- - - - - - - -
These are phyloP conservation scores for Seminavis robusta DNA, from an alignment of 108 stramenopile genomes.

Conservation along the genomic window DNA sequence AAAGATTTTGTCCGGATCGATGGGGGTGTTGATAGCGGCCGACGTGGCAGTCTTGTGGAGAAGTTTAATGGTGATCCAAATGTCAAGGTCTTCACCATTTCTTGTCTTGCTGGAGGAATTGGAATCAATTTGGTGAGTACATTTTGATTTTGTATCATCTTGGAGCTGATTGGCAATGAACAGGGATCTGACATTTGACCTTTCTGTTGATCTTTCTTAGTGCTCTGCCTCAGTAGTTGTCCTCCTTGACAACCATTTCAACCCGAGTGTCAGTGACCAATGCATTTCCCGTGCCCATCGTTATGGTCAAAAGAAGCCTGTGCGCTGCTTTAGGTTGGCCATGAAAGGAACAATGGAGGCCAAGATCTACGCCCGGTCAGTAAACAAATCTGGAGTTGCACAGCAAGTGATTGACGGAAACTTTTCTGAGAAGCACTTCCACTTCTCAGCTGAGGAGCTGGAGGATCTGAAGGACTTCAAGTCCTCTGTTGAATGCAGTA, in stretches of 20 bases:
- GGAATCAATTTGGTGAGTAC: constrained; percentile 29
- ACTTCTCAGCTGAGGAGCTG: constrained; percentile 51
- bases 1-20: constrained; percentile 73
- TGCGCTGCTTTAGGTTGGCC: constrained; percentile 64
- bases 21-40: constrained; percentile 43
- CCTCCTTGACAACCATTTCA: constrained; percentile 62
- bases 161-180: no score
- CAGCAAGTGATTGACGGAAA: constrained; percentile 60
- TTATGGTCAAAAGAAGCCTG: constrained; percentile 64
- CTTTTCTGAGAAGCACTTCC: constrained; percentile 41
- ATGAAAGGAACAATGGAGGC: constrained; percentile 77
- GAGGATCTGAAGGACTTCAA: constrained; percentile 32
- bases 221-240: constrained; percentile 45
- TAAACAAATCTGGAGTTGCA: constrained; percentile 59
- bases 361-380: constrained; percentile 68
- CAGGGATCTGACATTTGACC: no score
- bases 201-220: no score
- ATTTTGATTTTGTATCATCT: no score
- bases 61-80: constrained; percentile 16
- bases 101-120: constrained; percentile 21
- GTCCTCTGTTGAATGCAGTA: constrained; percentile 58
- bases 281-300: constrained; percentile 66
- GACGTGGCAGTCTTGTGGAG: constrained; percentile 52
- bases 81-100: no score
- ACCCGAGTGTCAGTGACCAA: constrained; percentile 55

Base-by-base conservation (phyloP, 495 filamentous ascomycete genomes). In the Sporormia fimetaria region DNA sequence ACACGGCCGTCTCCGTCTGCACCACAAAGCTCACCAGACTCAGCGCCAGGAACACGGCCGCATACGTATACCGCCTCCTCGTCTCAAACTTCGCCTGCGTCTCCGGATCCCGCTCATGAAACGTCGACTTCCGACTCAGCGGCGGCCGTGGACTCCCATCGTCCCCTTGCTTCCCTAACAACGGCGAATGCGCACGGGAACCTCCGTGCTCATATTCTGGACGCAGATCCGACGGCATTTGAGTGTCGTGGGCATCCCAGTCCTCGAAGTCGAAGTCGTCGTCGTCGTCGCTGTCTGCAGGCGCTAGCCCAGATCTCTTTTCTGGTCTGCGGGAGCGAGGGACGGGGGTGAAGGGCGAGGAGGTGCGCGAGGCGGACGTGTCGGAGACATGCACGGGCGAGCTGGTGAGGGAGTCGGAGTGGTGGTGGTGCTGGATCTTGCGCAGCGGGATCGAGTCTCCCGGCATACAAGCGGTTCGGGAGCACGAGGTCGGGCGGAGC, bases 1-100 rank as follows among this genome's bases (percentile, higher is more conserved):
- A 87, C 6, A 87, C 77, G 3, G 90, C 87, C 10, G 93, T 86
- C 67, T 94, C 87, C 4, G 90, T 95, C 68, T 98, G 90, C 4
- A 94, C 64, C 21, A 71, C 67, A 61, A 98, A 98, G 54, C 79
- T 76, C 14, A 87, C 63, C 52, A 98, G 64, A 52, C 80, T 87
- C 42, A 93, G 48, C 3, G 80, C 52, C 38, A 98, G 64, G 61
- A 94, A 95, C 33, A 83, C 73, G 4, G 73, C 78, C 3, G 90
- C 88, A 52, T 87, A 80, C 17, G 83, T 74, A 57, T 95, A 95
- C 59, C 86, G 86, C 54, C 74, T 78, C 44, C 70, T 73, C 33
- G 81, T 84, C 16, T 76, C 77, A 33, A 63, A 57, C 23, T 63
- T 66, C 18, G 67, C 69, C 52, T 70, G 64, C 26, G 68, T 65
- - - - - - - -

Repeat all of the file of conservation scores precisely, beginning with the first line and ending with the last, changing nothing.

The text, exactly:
These are phyloP conservation scores for Seminavis robusta DNA, from an alignment of 108 stramenopile genomes.

Conservation along the genomic window DNA sequence AAAGATTTTGTCCGGATCGATGGGGGTGTTGATAGCGGCCGACGTGGCAGTCTTGTGGAGAAGTTTAATGGTGATCCAAATGTCAAGGTCTTCACCATTTCTTGTCTTGCTGGAGGAATTGGAATCAATTTGGTGAGTACATTTTGATTTTGTATCATCTTGGAGCTGATTGGCAATGAACAGGGATCTGACATTTGACCTTTCTGTTGATCTTTCTTAGTGCTCTGCCTCAGTAGTTGTCCTCCTTGACAACCATTTCAACCCGAGTGTCAGTGACCAATGCATTTCCCGTGCCCATCGTTATGGTCAAAAGAAGCCTGTGCGCTGCTTTAGGTTGGCCATGAAAGGAACAATGGAGGCCAAGATCTACGCCCGGTCAGTAAACAAATCTGGAGTTGCACAGCAAGTGATTGACGGAAACTTTTCTGAGAAGCACTTCCACTTCTCAGCTGAGGAGCTGGAGGATCTGAAGGACTTCAAGTCCTCTGTTGAATGCAGTA, in stretches of 20 bases:
- GGAATCAATTTGGTGAGTAC: constrained; percentile 29
- ACTTCTCAGCTGAGGAGCTG: constrained; percentile 51
- bases 1-20: constrained; percentile 73
- TGCGCTGCTTTAGGTTGGCC: constrained; percentile 64
- bases 21-40: constrained; percentile 43
- CCTCCTTGACAACCATTTCA: constrained; percentile 62
- bases 161-180: no score
- CAGCAAGTGATTGACGGAAA: constrained; percentile 60
- TTATGGTCAAAAGAAGCCTG: constrained; percentile 64
- CTTTTCTGAGAAGCACTTCC: constrained; percentile 41
- ATGAAAGGAACAATGGAGGC: constrained; percentile 77
- GAGGATCTGAAGGACTTCAA: constrained; percentile 32
- bases 221-240: constrained; percentile 45
- TAAACAAATCTGGAGTTGCA: constrained; percentile 59
- bases 361-380: constrained; percentile 68
- CAGGGATCTGACATTTGACC: no score
- bases 201-220: no score
- ATTTTGATTTTGTATCATCT: no score
- bases 61-80: constrained; percentile 16
- bases 101-120: constrained; percentile 21
- GTCCTCTGTTGAATGCAGTA: constrained; percentile 58
- bases 281-300: constrained; percentile 66
- GACGTGGCAGTCTTGTGGAG: constrained; percentile 52
- bases 81-100: no score
- ACCCGAGTGTCAGTGACCAA: constrained; percentile 55

Base-by-base conservation (phyloP, 495 filamentous ascomycete genomes). In the Sporormia fimetaria region DNA sequence ACACGGCCGTCTCCGTCTGCACCACAAAGCTCACCAGACTCAGCGCCAGGAACACGGCCGCATACGTATACCGCCTCCTCGTCTCAAACTTCGCCTGCGTCTCCGGATCCCGCTCATGAAACGTCGACTTCCGACTCAGCGGCGGCCGTGGACTCCCATCGTCCCCTTGCTTCCCTAACAACGGCGAATGCGCACGGGAACCTCCGTGCTCATATTCTGGACGCAGATCCGACGGCATTTGAGTGTCGTGGGCATCCCAGTCCTCGAAGTCGAAGTCGTCGTCGTCGTCGCTGTCTGCAGGCGCTAGCCCAGATCTCTTTTCTGGTCTGCGGGAGCGAGGGACGGGGGTGAAGGGCGAGGAGGTGCGCGAGGCGGACGTGTCGGAGACATGCACGGGCGAGCTGGTGAGGGAGTCGGAGTGGTGGTGGTGCTGGATCTTGCGCAGCGGGATCGAGTCTCCCGGCATACAAGCGGTTCGGGAGCACGAGGTCGGGCGGAGC, bases 1-100 rank as follows among this genome's bases (percentile, higher is more conserved):
- A 87, C 6, A 87, C 77, G 3, G 90, C 87, C 10, G 93, T 86
- C 67, T 94, C 87, C 4, G 90, T 95, C 68, T 98, G 90, C 4
- A 94, C 64, C 21, A 71, C 67, A 61, A 98, A 98, G 54, C 79
- T 76, C 14, A 87, C 63, C 52, A 98, G 64, A 52, C 80, T 87
- C 42, A 93, G 48, C 3, G 80, C 52, C 38, A 98, G 64, G 61
- A 94, A 95, C 33, A 83, C 73, G 4, G 73, C 78, C 3, G 90
- C 88, A 52, T 87, A 80, C 17, G 83, T 74, A 57, T 95, A 95
- C 59, C 86, G 86, C 54, C 74, T 78, C 44, C 70, T 73, C 33
- G 81, T 84, C 16, T 76, C 77, A 33, A 63, A 57, C 23, T 63
- T 66, C 18, G 67, C 69, C 52, T 70, G 64, C 26, G 68, T 65